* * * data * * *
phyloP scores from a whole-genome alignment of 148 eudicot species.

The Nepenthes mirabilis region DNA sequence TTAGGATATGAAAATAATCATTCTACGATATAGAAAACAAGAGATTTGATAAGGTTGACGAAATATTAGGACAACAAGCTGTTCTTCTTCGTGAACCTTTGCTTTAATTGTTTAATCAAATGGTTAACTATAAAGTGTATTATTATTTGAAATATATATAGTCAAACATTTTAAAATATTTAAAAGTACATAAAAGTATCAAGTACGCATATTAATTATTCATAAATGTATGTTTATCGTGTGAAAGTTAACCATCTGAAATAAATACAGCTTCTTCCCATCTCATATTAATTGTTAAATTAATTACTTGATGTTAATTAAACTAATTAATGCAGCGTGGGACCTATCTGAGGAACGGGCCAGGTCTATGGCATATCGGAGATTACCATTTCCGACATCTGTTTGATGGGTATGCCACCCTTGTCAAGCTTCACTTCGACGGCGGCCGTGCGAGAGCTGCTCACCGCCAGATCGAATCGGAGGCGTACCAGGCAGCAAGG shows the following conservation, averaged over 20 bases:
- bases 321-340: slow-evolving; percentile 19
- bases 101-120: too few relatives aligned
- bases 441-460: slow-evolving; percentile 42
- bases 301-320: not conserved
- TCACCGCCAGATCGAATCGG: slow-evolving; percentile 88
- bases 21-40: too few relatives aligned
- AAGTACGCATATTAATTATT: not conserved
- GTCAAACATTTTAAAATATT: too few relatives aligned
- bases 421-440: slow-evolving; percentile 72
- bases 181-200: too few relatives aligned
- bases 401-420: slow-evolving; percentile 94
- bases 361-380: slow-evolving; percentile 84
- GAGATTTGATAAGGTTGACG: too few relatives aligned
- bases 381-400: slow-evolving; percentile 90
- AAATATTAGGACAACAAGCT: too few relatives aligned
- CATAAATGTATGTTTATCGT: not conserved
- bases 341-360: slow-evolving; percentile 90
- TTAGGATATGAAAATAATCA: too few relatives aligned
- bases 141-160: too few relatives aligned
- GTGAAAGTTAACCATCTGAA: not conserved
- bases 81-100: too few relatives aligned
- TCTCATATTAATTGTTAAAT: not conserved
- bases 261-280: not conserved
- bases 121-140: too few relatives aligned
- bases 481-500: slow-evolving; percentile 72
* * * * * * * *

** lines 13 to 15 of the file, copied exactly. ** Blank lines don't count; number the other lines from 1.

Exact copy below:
- bases 401-420: slow-evolving; percentile 94
- bases 361-380: slow-evolving; percentile 84
- GAGATTTGATAAGGTTGACG: too few relatives aligned